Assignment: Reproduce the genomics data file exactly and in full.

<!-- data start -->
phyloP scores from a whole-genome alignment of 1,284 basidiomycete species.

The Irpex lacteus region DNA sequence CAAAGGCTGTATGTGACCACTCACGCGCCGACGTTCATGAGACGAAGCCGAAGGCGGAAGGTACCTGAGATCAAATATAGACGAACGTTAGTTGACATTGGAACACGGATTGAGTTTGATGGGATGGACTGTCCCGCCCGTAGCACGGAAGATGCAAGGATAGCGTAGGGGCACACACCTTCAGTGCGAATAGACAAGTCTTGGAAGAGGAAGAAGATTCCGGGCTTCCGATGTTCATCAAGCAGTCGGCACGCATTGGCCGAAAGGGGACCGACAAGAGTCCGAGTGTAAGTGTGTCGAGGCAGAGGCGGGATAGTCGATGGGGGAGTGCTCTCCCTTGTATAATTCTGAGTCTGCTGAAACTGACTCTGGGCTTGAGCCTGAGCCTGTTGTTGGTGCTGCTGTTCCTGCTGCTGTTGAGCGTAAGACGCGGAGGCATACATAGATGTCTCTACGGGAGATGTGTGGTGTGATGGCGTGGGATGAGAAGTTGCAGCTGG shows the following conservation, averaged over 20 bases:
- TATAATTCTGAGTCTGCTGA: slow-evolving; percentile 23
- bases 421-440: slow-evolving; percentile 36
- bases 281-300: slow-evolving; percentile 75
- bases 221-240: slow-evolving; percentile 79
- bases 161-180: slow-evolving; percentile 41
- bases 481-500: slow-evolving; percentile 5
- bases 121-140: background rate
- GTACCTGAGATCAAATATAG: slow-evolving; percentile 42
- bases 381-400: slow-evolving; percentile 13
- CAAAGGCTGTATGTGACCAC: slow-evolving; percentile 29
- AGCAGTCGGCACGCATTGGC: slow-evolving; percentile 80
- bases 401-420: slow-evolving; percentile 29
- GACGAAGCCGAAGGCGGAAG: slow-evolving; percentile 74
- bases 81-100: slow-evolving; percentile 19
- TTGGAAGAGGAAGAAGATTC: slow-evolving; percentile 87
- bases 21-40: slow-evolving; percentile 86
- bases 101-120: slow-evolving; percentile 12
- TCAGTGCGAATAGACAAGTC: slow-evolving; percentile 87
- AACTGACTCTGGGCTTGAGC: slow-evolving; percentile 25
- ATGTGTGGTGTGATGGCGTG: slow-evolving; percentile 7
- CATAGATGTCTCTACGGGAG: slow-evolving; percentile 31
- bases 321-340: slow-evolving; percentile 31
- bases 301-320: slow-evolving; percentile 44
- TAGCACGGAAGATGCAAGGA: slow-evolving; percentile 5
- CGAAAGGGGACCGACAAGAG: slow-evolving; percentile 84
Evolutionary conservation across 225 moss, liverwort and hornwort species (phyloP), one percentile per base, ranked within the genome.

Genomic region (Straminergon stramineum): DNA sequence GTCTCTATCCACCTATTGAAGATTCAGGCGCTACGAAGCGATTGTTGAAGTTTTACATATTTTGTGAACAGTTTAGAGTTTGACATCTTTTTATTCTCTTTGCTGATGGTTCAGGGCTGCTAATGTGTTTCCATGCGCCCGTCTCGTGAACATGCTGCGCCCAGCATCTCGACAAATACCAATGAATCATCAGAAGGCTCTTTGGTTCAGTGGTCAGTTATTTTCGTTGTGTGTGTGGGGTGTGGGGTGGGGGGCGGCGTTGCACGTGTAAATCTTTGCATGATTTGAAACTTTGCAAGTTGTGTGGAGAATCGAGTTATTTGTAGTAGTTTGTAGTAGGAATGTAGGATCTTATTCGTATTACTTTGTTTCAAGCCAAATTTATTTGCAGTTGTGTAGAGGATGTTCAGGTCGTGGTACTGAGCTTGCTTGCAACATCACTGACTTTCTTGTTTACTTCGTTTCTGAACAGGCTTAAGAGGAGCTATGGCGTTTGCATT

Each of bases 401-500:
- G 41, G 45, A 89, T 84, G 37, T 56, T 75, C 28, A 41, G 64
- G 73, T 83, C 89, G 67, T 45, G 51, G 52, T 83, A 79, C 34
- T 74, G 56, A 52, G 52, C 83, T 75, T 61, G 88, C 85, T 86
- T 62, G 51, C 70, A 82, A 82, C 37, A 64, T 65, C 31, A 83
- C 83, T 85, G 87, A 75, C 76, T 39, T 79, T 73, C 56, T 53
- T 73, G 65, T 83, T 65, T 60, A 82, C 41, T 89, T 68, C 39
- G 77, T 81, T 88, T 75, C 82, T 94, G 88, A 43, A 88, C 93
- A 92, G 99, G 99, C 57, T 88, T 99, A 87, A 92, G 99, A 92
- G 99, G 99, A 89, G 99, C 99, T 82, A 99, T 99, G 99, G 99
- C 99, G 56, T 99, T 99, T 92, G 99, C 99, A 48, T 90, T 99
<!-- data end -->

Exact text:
phyloP scores from a whole-genome alignment of 1,284 basidiomycete species.

The Irpex lacteus region DNA sequence CAAAGGCTGTATGTGACCACTCACGCGCCGACGTTCATGAGACGAAGCCGAAGGCGGAAGGTACCTGAGATCAAATATAGACGAACGTTAGTTGACATTGGAACACGGATTGAGTTTGATGGGATGGACTGTCCCGCCCGTAGCACGGAAGATGCAAGGATAGCGTAGGGGCACACACCTTCAGTGCGAATAGACAAGTCTTGGAAGAGGAAGAAGATTCCGGGCTTCCGATGTTCATCAAGCAGTCGGCACGCATTGGCCGAAAGGGGACCGACAAGAGTCCGAGTGTAAGTGTGTCGAGGCAGAGGCGGGATAGTCGATGGGGGAGTGCTCTCCCTTGTATAATTCTGAGTCTGCTGAAACTGACTCTGGGCTTGAGCCTGAGCCTGTTGTTGGTGCTGCTGTTCCTGCTGCTGTTGAGCGTAAGACGCGGAGGCATACATAGATGTCTCTACGGGAGATGTGTGGTGTGATGGCGTGGGATGAGAAGTTGCAGCTGG shows the following conservation, averaged over 20 bases:
- TATAATTCTGAGTCTGCTGA: slow-evolving; percentile 23
- bases 421-440: slow-evolving; percentile 36
- bases 281-300: slow-evolving; percentile 75
- bases 221-240: slow-evolving; percentile 79
- bases 161-180: slow-evolving; percentile 41
- bases 481-500: slow-evolving; percentile 5
- bases 121-140: background rate
- GTACCTGAGATCAAATATAG: slow-evolving; percentile 42
- bases 381-400: slow-evolving; percentile 13
- CAAAGGCTGTATGTGACCAC: slow-evolving; percentile 29
- AGCAGTCGGCACGCATTGGC: slow-evolving; percentile 80
- bases 401-420: slow-evolving; percentile 29
- GACGAAGCCGAAGGCGGAAG: slow-evolving; percentile 74
- bases 81-100: slow-evolving; percentile 19
- TTGGAAGAGGAAGAAGATTC: slow-evolving; percentile 87
- bases 21-40: slow-evolving; percentile 86
- bases 101-120: slow-evolving; percentile 12
- TCAGTGCGAATAGACAAGTC: slow-evolving; percentile 87
- AACTGACTCTGGGCTTGAGC: slow-evolving; percentile 25
- ATGTGTGGTGTGATGGCGTG: slow-evolving; percentile 7
- CATAGATGTCTCTACGGGAG: slow-evolving; percentile 31
- bases 321-340: slow-evolving; percentile 31
- bases 301-320: slow-evolving; percentile 44
- TAGCACGGAAGATGCAAGGA: slow-evolving; percentile 5
- CGAAAGGGGACCGACAAGAG: slow-evolving; percentile 84
Evolutionary conservation across 225 moss, liverwort and hornwort species (phyloP), one percentile per base, ranked within the genome.

Genomic region (Straminergon stramineum): DNA sequence GTCTCTATCCACCTATTGAAGATTCAGGCGCTACGAAGCGATTGTTGAAGTTTTACATATTTTGTGAACAGTTTAGAGTTTGACATCTTTTTATTCTCTTTGCTGATGGTTCAGGGCTGCTAATGTGTTTCCATGCGCCCGTCTCGTGAACATGCTGCGCCCAGCATCTCGACAAATACCAATGAATCATCAGAAGGCTCTTTGGTTCAGTGGTCAGTTATTTTCGTTGTGTGTGTGGGGTGTGGGGTGGGGGGCGGCGTTGCACGTGTAAATCTTTGCATGATTTGAAACTTTGCAAGTTGTGTGGAGAATCGAGTTATTTGTAGTAGTTTGTAGTAGGAATGTAGGATCTTATTCGTATTACTTTGTTTCAAGCCAAATTTATTTGCAGTTGTGTAGAGGATGTTCAGGTCGTGGTACTGAGCTTGCTTGCAACATCACTGACTTTCTTGTTTACTTCGTTTCTGAACAGGCTTAAGAGGAGCTATGGCGTTTGCATT

Each of bases 401-500:
- G 41, G 45, A 89, T 84, G 37, T 56, T 75, C 28, A 41, G 64
- G 73, T 83, C 89, G 67, T 45, G 51, G 52, T 83, A 79, C 34
- T 74, G 56, A 52, G 52, C 83, T 75, T 61, G 88, C 85, T 86
- T 62, G 51, C 70, A 82, A 82, C 37, A 64, T 65, C 31, A 83
- C 83, T 85, G 87, A 75, C 76, T 39, T 79, T 73, C 56, T 53
- T 73, G 65, T 83, T 65, T 60, A 82, C 41, T 89, T 68, C 39
- G 77, T 81, T 88, T 75, C 82, T 94, G 88, A 43, A 88, C 93
- A 92, G 99, G 99, C 57, T 88, T 99, A 87, A 92, G 99, A 92
- G 99, G 99, A 89, G 99, C 99, T 82, A 99, T 99, G 99, G 99
- C 99, G 56, T 99, T 99, T 92, G 99, C 99, A 48, T 90, T 99